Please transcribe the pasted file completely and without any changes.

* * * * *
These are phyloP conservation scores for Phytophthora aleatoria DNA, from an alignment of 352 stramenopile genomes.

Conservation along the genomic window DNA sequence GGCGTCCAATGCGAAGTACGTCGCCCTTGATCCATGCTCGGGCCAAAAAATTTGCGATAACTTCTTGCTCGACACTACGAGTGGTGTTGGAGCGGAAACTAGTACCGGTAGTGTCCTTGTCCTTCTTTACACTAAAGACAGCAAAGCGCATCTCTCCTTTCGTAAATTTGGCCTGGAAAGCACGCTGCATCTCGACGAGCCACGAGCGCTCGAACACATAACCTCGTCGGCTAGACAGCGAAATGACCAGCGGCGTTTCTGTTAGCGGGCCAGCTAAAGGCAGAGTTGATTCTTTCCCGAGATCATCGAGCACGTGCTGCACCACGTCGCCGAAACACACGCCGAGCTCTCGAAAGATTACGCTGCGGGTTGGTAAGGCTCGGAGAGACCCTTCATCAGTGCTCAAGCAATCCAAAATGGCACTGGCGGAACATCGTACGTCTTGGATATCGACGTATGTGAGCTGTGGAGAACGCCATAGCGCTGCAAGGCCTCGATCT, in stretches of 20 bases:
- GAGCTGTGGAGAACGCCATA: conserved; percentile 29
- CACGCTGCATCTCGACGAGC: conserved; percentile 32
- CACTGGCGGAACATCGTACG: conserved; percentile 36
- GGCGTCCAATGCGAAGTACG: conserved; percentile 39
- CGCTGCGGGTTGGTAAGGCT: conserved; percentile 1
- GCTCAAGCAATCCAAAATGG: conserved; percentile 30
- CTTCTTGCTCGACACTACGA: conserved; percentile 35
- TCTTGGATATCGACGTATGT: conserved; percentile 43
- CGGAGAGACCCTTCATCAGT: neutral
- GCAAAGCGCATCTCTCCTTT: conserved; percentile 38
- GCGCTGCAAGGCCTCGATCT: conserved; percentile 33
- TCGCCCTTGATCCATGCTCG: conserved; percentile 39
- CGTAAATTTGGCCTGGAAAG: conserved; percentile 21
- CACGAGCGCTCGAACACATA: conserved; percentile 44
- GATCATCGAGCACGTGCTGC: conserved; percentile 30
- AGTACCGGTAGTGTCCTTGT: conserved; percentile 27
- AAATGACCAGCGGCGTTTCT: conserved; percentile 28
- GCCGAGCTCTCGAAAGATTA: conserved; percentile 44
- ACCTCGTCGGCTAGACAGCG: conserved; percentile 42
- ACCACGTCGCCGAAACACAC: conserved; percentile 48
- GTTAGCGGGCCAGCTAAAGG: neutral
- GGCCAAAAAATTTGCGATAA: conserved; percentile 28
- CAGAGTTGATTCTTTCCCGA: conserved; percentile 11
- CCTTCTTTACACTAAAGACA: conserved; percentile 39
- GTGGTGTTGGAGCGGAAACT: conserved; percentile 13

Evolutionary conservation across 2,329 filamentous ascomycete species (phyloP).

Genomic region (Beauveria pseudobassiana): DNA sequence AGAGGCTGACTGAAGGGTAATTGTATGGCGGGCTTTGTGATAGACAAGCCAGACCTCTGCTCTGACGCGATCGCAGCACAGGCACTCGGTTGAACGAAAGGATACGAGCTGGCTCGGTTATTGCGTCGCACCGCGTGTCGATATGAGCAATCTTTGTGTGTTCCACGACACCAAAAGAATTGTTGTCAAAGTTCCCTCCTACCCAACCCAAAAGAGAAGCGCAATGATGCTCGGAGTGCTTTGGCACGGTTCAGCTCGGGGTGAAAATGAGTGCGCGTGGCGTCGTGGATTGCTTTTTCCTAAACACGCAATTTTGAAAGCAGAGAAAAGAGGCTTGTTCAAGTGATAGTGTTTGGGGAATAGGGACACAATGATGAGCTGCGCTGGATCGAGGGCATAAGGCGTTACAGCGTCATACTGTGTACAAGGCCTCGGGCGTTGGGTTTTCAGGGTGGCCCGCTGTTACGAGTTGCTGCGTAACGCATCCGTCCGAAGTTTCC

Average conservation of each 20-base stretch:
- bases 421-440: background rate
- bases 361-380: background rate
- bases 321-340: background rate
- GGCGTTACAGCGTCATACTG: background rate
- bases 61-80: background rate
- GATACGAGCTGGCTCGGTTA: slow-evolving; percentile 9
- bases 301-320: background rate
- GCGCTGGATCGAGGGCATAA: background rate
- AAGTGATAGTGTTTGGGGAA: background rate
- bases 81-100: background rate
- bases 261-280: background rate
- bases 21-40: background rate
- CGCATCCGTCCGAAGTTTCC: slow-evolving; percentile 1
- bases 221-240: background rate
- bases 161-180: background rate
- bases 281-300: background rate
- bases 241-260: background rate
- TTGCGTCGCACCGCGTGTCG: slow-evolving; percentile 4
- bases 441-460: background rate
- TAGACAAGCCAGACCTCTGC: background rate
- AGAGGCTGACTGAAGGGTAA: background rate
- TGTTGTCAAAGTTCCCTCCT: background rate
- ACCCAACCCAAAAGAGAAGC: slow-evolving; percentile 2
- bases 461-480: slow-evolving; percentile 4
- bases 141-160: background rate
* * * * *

These are phyloP conservation scores for Phytophthora aleatoria DNA, from an alignment of 352 stramenopile genomes.

Conservation along the genomic window DNA sequence GGCGTCCAATGCGAAGTACGTCGCCCTTGATCCATGCTCGGGCCAAAAAATTTGCGATAACTTCTTGCTCGACACTACGAGTGGTGTTGGAGCGGAAACTAGTACCGGTAGTGTCCTTGTCCTTCTTTACACTAAAGACAGCAAAGCGCATCTCTCCTTTCGTAAATTTGGCCTGGAAAGCACGCTGCATCTCGACGAGCCACGAGCGCTCGAACACATAACCTCGTCGGCTAGACAGCGAAATGACCAGCGGCGTTTCTGTTAGCGGGCCAGCTAAAGGCAGAGTTGATTCTTTCCCGAGATCATCGAGCACGTGCTGCACCACGTCGCCGAAACACACGCCGAGCTCTCGAAAGATTACGCTGCGGGTTGGTAAGGCTCGGAGAGACCCTTCATCAGTGCTCAAGCAATCCAAAATGGCACTGGCGGAACATCGTACGTCTTGGATATCGACGTATGTGAGCTGTGGAGAACGCCATAGCGCTGCAAGGCCTCGATCT, in stretches of 20 bases:
- GAGCTGTGGAGAACGCCATA: conserved; percentile 29
- CACGCTGCATCTCGACGAGC: conserved; percentile 32
- CACTGGCGGAACATCGTACG: conserved; percentile 36
- GGCGTCCAATGCGAAGTACG: conserved; percentile 39
- CGCTGCGGGTTGGTAAGGCT: conserved; percentile 1
- GCTCAAGCAATCCAAAATGG: conserved; percentile 30
- CTTCTTGCTCGACACTACGA: conserved; percentile 35
- TCTTGGATATCGACGTATGT: conserved; percentile 43
- CGGAGAGACCCTTCATCAGT: neutral
- GCAAAGCGCATCTCTCCTTT: conserved; percentile 38
- GCGCTGCAAGGCCTCGATCT: conserved; percentile 33
- TCGCCCTTGATCCATGCTCG: conserved; percentile 39
- CGTAAATTTGGCCTGGAAAG: conserved; percentile 21
- CACGAGCGCTCGAACACATA: conserved; percentile 44
- GATCATCGAGCACGTGCTGC: conserved; percentile 30
- AGTACCGGTAGTGTCCTTGT: conserved; percentile 27
- AAATGACCAGCGGCGTTTCT: conserved; percentile 28
- GCCGAGCTCTCGAAAGATTA: conserved; percentile 44
- ACCTCGTCGGCTAGACAGCG: conserved; percentile 42
- ACCACGTCGCCGAAACACAC: conserved; percentile 48
- GTTAGCGGGCCAGCTAAAGG: neutral
- GGCCAAAAAATTTGCGATAA: conserved; percentile 28
- CAGAGTTGATTCTTTCCCGA: conserved; percentile 11
- CCTTCTTTACACTAAAGACA: conserved; percentile 39
- GTGGTGTTGGAGCGGAAACT: conserved; percentile 13

Evolutionary conservation across 2,329 filamentous ascomycete species (phyloP).

Genomic region (Beauveria pseudobassiana): DNA sequence AGAGGCTGACTGAAGGGTAATTGTATGGCGGGCTTTGTGATAGACAAGCCAGACCTCTGCTCTGACGCGATCGCAGCACAGGCACTCGGTTGAACGAAAGGATACGAGCTGGCTCGGTTATTGCGTCGCACCGCGTGTCGATATGAGCAATCTTTGTGTGTTCCACGACACCAAAAGAATTGTTGTCAAAGTTCCCTCCTACCCAACCCAAAAGAGAAGCGCAATGATGCTCGGAGTGCTTTGGCACGGTTCAGCTCGGGGTGAAAATGAGTGCGCGTGGCGTCGTGGATTGCTTTTTCCTAAACACGCAATTTTGAAAGCAGAGAAAAGAGGCTTGTTCAAGTGATAGTGTTTGGGGAATAGGGACACAATGATGAGCTGCGCTGGATCGAGGGCATAAGGCGTTACAGCGTCATACTGTGTACAAGGCCTCGGGCGTTGGGTTTTCAGGGTGGCCCGCTGTTACGAGTTGCTGCGTAACGCATCCGTCCGAAGTTTCC

Average conservation of each 20-base stretch:
- bases 421-440: background rate
- bases 361-380: background rate
- bases 321-340: background rate
- GGCGTTACAGCGTCATACTG: background rate
- bases 61-80: background rate
- GATACGAGCTGGCTCGGTTA: slow-evolving; percentile 9
- bases 301-320: background rate
- GCGCTGGATCGAGGGCATAA: background rate
- AAGTGATAGTGTTTGGGGAA: background rate
- bases 81-100: background rate
- bases 261-280: background rate
- bases 21-40: background rate
- CGCATCCGTCCGAAGTTTCC: slow-evolving; percentile 1
- bases 221-240: background rate
- bases 161-180: background rate
- bases 281-300: background rate
- bases 241-260: background rate
- TTGCGTCGCACCGCGTGTCG: slow-evolving; percentile 4
- bases 441-460: background rate
- TAGACAAGCCAGACCTCTGC: background rate
- AGAGGCTGACTGAAGGGTAA: background rate
- TGTTGTCAAAGTTCCCTCCT: background rate
- ACCCAACCCAAAAGAGAAGC: slow-evolving; percentile 2
- bases 461-480: slow-evolving; percentile 4
- bases 141-160: background rate